The latest release of government house price data from the Land Registry for April 2017 (released in June) shows that monthly house price growth between March and April was up by 1.6%, despite many other industry sources showing a slowdown in the market.
On an annual basis house prices across the UK are also up by 5.6% bringing the new average UK house price to £220,094. Although the market certainly seems healthy on the face of it the land registry did record a fall in transactional volume as both buyer and seller demand fell, hardly surprising in a month where we saw a snap election called for just a month or so later.
About the Land Registry House Price Index
The index is released on a three-month lag because it records price paid data and therefore portrays a more concrete picture of what is happening in the market, unlike some of the more current indices which base their numbers on mortgage approvals and not completed sales.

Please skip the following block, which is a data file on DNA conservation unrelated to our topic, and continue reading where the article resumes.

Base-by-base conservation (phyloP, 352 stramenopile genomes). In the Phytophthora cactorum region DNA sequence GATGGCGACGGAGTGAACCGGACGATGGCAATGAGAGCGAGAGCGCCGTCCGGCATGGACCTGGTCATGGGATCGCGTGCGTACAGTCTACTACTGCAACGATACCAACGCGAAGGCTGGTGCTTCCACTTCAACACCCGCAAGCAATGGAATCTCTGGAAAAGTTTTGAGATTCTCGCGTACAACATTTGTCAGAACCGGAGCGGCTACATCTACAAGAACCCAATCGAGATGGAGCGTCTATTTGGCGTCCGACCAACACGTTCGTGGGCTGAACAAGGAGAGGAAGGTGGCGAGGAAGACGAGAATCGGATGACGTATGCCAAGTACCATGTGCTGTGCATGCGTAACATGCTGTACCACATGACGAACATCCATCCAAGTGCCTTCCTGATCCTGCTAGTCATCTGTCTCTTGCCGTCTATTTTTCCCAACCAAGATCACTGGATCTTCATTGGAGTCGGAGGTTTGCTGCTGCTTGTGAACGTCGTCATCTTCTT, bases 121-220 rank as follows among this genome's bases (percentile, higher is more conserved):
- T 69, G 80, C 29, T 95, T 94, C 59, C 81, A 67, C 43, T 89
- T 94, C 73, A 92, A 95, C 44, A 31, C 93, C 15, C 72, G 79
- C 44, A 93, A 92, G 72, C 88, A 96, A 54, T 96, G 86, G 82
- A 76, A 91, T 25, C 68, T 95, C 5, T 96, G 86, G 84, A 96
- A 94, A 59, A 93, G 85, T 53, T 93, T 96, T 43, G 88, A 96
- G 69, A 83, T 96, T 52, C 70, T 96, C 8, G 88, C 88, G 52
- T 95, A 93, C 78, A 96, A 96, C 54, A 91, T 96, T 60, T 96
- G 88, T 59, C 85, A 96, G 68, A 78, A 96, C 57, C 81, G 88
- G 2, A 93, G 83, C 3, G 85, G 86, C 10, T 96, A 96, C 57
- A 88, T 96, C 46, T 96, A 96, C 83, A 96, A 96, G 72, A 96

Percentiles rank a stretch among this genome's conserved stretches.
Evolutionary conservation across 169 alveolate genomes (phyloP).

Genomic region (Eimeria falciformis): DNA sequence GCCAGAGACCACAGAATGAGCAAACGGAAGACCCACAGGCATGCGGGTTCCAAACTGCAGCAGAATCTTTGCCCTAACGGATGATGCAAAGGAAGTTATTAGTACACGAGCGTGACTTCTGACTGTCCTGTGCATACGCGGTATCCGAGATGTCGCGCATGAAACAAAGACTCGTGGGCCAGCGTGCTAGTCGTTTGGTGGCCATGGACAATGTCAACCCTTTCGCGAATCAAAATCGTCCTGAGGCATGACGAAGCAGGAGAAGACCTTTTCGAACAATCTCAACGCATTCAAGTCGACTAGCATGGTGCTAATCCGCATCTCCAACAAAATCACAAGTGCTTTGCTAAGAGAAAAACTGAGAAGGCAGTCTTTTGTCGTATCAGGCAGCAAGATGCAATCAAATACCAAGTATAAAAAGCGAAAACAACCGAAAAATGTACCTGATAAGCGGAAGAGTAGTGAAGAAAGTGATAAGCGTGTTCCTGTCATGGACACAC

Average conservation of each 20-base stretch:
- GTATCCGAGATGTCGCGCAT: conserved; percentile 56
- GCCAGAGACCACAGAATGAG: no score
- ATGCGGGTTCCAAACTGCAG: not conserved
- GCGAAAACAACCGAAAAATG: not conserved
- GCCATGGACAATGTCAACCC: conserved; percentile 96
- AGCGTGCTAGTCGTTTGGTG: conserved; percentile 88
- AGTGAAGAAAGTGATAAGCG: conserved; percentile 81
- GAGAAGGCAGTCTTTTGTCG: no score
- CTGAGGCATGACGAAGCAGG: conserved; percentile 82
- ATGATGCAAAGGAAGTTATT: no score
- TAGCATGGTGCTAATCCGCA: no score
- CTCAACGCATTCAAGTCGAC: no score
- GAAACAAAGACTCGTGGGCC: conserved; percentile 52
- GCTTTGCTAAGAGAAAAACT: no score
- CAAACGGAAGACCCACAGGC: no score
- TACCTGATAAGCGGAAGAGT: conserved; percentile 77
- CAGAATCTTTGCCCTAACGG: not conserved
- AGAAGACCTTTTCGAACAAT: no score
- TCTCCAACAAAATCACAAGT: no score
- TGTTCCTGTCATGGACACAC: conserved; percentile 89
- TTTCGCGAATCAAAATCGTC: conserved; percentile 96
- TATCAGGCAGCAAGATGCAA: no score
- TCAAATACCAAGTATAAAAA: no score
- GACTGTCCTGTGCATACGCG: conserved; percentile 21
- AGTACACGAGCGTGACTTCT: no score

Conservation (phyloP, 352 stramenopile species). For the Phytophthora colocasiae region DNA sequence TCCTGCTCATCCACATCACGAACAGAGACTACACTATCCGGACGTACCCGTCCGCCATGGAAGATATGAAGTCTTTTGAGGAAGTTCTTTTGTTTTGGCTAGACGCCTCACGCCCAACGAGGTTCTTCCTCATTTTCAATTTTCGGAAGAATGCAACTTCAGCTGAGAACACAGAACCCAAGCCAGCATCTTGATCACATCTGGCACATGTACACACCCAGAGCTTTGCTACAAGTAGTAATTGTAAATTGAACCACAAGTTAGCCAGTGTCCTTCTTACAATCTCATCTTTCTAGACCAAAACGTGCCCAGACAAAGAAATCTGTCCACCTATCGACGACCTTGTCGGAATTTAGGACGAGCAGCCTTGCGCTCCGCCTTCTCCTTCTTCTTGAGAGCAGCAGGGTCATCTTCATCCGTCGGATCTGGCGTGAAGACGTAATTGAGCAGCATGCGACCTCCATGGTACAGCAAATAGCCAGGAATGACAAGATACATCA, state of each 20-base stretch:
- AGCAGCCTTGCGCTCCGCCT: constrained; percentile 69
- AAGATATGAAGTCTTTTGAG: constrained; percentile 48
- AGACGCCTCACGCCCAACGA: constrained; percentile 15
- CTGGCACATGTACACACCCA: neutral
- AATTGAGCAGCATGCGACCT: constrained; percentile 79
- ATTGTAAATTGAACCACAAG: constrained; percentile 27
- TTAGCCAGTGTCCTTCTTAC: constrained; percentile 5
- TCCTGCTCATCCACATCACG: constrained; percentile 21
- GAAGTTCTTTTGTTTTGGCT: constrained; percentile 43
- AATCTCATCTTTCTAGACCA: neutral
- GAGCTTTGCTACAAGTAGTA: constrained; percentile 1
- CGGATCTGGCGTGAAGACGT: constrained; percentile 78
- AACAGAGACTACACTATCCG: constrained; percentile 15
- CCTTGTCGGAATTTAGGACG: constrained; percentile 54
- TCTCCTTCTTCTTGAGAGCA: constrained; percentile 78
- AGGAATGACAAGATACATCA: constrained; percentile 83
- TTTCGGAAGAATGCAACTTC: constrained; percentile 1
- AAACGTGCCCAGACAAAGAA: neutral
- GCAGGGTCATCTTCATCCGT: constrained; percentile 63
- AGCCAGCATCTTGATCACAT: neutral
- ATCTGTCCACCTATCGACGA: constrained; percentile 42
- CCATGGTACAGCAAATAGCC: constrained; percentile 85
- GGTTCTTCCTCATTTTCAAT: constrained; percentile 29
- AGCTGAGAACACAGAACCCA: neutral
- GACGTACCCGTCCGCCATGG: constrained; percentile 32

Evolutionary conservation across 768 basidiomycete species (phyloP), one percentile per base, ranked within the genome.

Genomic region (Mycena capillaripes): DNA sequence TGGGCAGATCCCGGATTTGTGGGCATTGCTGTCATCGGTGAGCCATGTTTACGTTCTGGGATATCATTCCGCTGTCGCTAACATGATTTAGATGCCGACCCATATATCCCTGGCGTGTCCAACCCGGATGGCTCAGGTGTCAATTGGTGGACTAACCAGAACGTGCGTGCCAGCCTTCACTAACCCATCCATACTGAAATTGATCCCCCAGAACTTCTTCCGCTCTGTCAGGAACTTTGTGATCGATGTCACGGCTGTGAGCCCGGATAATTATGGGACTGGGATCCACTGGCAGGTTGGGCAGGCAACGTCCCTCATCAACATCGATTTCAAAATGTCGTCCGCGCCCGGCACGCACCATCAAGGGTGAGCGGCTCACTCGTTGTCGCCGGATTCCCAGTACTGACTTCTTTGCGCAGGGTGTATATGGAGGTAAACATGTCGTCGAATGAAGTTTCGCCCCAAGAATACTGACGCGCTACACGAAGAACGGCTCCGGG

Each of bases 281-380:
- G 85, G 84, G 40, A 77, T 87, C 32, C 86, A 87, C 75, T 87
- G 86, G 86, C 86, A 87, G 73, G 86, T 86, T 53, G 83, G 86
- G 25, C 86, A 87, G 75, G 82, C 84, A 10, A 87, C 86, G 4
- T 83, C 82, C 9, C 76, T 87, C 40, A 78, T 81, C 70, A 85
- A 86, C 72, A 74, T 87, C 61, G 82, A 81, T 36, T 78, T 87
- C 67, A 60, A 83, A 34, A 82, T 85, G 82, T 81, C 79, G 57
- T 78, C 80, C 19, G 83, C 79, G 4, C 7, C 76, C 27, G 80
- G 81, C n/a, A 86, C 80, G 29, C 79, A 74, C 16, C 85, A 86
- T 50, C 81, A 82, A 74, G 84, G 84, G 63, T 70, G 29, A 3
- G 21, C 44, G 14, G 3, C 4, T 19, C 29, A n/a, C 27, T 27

The main sources of price paid data used in the UK HPI are HM Land Registry for England and Wales, Registers of Scotland and Her Majesty’s Revenue and Customs Stamp Duty Land Tax data for the Northern Ireland Residential property prices index (RPPI).
Annual price change for UK by country over the past five years
Sales volumes for 2013 to 2017 by country: February 2017
“The latest government data seems to portray a healthier market than other industry sources on the surface, with the monthly rate of growth bucking the downward trends seen in the previous month to climb 1.6%.
That said, transactional volume was down on a month on month basis and it is reported that both buyer and seller demand dwindled, no doubt a knee-jerk reaction to the news of a snap election.
Although the events of the last year, particularly the changing political landscape, do not seem to have had a long-lasting detrimental impact on the UK property market, they have certainly stunted the rate of price growth.
Many UK homeowners, and buyers for that matter, would have been waiting for the election outcome to provide an air of stability in which to conduct their transaction. The reality, for the immediate future at least, will not provide that and it is likely that the unpredictable swings in house price growth seen over the last few months will now persist for a while longer.”Russell Quirk